The last weekend in August we decided to up the ante on our hiking level and attempt the entire Multi-Use trail at the Camden Hills State Park. Not wishing to punish ourselves too much, we parked a car at either end of the trail so that we would not have to complete a death march of 10 miles. Leaving one car at the park entrance on Route 1, we drove to our usual starting point in Lincolnville and set off on our adventure.
The first portion of our hike was the familiar mile or so up to the Bald Rock and Cameron Mountain trailheads. From there, we began to notice some variation in the woodlands and accompanying vegetation as we moved along. There were more aster type flowers on this section of the road, both white and purple with sparse petal arrangements as well as some tiny yellow flowers, possibly in the fleabane family. I did not get clear images of the leaf arrangements on these plants so I just had to go with the general category of asters. (If you look at any field guide most seem to lump the majority of flowers into the aster family, including the daisy and fleabane, so I would not be wrong to assume these were all in the aster family.) We also noticed more Indian Root Cucumbers in this area, with the tell-tale red center that it displays at the end of its season.
As we traveled on, the forest to our left seemed to thin out some distance from the path, allowing more light to shine through the woods. We could only assume that the area most have been wet. When we referenced the trail map later in the day, we saw that the area was indeed designated as bog. It wasn’t long before the vegetation changed again and I noticed the bounty of Wild Sarsaparilla along the roadside. For the most part they had lost the green and summer and now displayed some interesting variegated green and yellow hues.
A little past the half way point we reached the ski shelter. It was an interesting cabin with a wonderful stone fireplace facing the trail. We peeked through the windows and discovered several picnic tables and plenty of floor space for camping. Behind the cabin were additional tables for those who just wanted to enjoy the outdoor scenery. Not far from the picnic area I could see evidence of a brook, dry at this point in the season. Across from the shelter, was a sign for the Slope Trail but I was a bit skeptical about the bridge one must cross to begin that adventure.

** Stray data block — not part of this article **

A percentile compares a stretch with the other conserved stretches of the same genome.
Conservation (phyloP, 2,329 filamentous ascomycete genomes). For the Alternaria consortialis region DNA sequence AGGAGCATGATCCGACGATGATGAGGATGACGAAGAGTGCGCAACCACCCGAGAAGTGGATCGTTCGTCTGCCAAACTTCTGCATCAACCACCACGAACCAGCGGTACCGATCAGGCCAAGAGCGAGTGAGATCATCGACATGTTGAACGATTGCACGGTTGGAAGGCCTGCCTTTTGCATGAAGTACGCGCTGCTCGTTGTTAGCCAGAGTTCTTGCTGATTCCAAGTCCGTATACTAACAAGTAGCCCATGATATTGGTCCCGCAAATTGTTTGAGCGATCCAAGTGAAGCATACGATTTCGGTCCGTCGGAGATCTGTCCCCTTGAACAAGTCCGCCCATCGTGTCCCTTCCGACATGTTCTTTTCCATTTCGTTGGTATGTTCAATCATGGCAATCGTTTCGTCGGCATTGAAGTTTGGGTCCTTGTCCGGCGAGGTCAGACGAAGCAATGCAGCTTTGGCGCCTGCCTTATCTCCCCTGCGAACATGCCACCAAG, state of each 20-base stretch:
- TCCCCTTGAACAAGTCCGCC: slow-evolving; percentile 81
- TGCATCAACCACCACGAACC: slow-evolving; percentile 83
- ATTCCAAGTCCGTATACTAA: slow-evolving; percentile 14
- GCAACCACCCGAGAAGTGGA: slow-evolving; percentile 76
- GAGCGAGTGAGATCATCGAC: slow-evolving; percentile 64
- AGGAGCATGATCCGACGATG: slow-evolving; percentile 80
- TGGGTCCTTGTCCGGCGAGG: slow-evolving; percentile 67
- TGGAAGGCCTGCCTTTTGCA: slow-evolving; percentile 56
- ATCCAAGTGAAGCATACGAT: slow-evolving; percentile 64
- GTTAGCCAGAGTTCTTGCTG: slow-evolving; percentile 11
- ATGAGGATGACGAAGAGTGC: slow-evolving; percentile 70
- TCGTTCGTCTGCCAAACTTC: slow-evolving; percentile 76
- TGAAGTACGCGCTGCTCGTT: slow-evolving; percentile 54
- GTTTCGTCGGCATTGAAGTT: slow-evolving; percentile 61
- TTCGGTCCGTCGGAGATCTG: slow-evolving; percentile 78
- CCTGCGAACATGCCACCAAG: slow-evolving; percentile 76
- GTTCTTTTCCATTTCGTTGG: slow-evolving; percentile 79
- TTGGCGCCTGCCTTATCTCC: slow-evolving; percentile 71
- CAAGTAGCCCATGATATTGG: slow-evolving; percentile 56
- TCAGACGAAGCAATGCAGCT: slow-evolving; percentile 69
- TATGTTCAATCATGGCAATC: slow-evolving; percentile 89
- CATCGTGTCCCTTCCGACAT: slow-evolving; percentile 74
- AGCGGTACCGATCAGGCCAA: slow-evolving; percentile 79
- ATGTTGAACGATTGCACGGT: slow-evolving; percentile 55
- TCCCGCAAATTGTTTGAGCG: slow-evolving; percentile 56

Leaving the cabin and continuing on our journey we did stop to investigate the stony brook bed. There were just a few puddles that we could see but what really intrigued me were the stones just at the edge of the trail overlooking the brook. At first I thought someone had played around and piled up a cairn by the side of the road. On closer inspection I saw that it was a stone man protecting the brook beyond.
By the time we reached mile 4, I was beginning to get tired. It didn’t help that my legs never seemed to loosen up for this trip, so every incline was a struggle. It also didn’t help that there had been work done on the Multi-Use trail over the previous 2 weeks and we had to deal with the uneven terrain from the construction.
After 2 hours and change, we finally reached the park entrance and decided to seek out a place for lunch. This was not to be the end of our weekend adventures, though. The next day we did an additional 5 miles with friends when we took them up to Cameron Mountain. That seem evening, other friends invited us for dinner and a walk through the trails at Erickson Fields (another mile and half). Needless to say there was some inability to move by the end of the weekend.